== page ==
Nana Christmas shopped year round. To have 20 stockings on your fire place every christmas morning. You need to have a game plan. She paid attention to what every one needed and bought presents for everyone. It was not that she spent a ton of money. My Grandfather owned his own masonry company. He busted his ass every day of his life. They had everything they needed, but they were not wealthy. She was just thoughtful and loved giving.

She encouraged every one to be different. Well, to be themselves. Because EVERY ONE is different. People don’t belong in a box. She knew that long ago.
She took us to the cemetery across the street from her house. She would have us fill up buckets at the well and water all the flowers at very grave. She would explain to us, “Some people’s families live far away. So we have to help them out.”
She helped us prepare shows for the nursing home she worked at. She would bring us all and have us sing christmas carols for every one there. We probably sounded like a heard of street cats. But we never knew that. As far as my memory is concerned, we all were basically a professional children’s choir. She was so good at building people up.

She encouraged every one to be themselves. She never made you feel silly. She validated all your concerns. Whether your problem was big or little she always had time to listen. But you knew if you were coming to her, you were going to get the truth.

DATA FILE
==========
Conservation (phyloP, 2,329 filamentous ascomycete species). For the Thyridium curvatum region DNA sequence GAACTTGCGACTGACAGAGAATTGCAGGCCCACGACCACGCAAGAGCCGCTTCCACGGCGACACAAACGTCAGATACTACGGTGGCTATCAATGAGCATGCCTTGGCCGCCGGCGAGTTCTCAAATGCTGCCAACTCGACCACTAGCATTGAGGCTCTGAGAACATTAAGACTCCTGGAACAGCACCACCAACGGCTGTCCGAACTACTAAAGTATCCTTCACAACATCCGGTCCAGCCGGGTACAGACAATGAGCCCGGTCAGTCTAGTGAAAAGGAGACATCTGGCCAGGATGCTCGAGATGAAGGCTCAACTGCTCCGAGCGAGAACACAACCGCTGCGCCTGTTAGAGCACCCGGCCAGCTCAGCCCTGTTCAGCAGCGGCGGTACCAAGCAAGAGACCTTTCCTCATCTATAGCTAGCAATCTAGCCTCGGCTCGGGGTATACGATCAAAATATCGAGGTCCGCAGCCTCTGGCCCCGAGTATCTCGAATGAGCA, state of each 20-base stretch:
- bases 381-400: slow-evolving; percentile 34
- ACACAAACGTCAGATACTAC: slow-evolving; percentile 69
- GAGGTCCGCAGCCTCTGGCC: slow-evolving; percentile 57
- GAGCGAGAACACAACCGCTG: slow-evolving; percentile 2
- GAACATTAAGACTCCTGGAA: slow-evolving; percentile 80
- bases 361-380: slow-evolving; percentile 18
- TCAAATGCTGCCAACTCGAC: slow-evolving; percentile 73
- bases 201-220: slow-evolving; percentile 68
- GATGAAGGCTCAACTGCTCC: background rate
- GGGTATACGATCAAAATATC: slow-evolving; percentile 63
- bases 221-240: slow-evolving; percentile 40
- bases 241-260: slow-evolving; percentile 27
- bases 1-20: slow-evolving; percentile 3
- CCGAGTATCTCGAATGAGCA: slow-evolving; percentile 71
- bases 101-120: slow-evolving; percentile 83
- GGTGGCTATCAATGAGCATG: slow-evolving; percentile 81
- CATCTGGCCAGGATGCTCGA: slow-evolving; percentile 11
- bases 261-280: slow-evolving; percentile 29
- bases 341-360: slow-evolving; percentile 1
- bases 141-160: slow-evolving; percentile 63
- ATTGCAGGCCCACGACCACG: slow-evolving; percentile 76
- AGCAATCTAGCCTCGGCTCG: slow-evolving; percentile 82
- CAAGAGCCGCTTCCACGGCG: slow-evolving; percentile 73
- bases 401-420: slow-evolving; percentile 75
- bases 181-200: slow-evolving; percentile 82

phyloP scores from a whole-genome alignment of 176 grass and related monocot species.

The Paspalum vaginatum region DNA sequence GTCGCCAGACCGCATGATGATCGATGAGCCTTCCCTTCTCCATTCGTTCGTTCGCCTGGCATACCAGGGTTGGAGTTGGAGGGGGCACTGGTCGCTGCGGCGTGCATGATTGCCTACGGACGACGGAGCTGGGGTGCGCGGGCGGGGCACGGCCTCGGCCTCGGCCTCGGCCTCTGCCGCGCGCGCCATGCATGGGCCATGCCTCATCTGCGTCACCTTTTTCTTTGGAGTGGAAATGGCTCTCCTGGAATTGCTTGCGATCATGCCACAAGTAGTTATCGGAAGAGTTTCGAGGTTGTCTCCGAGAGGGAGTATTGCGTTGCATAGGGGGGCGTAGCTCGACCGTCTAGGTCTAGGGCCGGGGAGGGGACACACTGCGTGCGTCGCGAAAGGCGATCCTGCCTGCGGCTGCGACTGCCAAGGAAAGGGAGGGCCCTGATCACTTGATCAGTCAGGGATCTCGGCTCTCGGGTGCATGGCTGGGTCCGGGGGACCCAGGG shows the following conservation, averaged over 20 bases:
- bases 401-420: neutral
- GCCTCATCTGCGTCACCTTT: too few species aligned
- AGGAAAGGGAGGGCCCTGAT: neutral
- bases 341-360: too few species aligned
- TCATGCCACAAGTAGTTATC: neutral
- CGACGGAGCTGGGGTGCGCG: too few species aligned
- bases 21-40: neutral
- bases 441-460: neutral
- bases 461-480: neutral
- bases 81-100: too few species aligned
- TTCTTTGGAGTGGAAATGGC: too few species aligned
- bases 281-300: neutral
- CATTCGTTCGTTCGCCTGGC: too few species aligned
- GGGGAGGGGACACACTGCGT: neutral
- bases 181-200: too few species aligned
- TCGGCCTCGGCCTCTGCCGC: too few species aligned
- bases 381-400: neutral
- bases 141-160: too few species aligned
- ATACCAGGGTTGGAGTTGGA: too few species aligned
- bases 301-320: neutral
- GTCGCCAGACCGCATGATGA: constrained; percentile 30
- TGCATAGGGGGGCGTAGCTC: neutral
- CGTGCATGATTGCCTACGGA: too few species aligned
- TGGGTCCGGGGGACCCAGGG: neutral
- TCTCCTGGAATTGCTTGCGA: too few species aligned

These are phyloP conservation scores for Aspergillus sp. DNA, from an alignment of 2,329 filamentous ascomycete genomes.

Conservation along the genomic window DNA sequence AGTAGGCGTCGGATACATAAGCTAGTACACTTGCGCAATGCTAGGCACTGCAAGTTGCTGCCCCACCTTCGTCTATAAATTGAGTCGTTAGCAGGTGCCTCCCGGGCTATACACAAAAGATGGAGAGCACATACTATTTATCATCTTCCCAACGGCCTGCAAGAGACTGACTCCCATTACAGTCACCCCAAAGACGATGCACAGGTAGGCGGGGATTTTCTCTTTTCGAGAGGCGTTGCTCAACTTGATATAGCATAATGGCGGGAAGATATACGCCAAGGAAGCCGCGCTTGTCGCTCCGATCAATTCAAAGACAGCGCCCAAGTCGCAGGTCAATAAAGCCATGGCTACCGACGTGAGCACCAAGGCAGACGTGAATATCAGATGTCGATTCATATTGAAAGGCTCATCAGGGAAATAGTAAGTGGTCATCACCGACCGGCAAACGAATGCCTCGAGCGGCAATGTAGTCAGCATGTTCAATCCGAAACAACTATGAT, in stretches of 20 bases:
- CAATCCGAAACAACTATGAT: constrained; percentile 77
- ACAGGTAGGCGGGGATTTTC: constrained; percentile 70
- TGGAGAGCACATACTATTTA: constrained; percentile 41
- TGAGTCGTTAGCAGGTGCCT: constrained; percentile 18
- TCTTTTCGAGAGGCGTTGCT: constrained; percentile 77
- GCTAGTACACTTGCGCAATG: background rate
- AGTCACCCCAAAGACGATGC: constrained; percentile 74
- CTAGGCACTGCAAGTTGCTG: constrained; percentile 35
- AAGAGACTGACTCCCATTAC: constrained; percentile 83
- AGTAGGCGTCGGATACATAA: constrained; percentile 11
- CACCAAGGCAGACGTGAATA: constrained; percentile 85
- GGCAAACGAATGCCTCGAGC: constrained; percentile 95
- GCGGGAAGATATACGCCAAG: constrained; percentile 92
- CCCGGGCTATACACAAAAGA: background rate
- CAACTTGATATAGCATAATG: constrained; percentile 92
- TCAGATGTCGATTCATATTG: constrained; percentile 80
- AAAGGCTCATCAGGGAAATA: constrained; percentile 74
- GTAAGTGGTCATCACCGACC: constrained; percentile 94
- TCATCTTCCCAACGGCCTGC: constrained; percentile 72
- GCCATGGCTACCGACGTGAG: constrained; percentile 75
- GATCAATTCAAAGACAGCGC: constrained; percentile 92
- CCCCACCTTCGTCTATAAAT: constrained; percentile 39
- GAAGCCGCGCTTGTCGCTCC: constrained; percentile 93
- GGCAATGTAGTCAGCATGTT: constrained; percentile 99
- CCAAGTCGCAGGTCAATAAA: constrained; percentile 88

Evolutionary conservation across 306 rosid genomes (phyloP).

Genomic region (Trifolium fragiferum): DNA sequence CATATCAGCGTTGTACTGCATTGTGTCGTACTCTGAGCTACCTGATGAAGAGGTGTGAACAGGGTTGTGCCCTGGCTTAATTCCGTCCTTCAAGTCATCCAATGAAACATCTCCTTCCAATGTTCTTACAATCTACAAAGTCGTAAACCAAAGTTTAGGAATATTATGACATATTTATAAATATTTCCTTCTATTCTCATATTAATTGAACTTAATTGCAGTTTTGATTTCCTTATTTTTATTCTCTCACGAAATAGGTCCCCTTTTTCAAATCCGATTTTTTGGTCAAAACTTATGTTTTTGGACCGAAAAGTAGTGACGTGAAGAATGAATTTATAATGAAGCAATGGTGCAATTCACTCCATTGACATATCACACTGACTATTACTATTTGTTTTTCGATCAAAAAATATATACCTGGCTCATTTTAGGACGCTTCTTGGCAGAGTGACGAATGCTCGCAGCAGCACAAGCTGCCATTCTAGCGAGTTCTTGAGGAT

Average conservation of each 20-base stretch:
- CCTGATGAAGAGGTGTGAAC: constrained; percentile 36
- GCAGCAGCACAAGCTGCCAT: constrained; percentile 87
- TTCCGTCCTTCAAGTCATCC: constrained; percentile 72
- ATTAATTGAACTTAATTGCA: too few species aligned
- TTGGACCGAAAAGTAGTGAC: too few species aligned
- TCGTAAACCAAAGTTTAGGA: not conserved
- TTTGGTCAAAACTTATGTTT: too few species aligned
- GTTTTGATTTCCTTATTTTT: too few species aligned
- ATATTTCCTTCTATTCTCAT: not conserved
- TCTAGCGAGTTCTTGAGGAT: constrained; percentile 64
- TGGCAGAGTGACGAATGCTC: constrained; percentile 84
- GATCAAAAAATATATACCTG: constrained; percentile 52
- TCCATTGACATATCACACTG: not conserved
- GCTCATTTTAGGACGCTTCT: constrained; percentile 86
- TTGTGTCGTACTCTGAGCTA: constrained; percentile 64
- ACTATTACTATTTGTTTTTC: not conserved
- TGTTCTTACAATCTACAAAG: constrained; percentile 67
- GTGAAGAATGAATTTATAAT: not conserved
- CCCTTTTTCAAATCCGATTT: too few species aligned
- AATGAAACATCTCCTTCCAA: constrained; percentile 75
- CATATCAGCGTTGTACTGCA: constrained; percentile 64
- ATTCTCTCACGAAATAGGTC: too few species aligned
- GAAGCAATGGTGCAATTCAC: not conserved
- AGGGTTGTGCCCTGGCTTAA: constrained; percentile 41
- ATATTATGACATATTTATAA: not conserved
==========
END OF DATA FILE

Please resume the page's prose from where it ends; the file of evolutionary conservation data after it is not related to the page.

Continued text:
I have a very clear memory of a time I walked up to her weeping.

 I said, “Matthew (cousin 1 year older.) took all my Quints dolls and cut all their hair off.”

The first adult I had brought this complaint to said, “Britt, Don’t be a tattle tale.” So I snooped around for my Nana for love and in search of justice.  She said to me, “Well Miss Britt. I certainly don’t like their hair cuts either. That was not nice. But what am I going to do about it? The question is, what are you going to do about it?”

I continued to whine and weep like the little dramatic brat that I was.
She crouched down on her knees and looked me right in my face. She said, “I’ll tell you what you are going to do. You are going to march right down there and  look him dead in the eye and tell him, ‘You don’t treat me this way.’ and if you have to stomp on his foot, so be it. ‘and if you tell any one I told you to do that, I’ll deny it.’ Then she winked at me, spun me around, and went back to cooking.
It’s interesting to replay that story as an adult in my head. So many of you are like, “Telling a kid to stomp on another kids foot? Uh no. That’s not OKAY EVER.” Hmm.. Well don’t you just know everything about parenting.

The way I see it is that you MUST protect your kid for a while. When they are little, that is your job.  But eventually you have to figure out when to expose them to the world a bit. Not always fight their battles for them. You may disagree, but don’t forget to let me know when your kid is living in your basement as an adult, so I can say I told you so. Haha.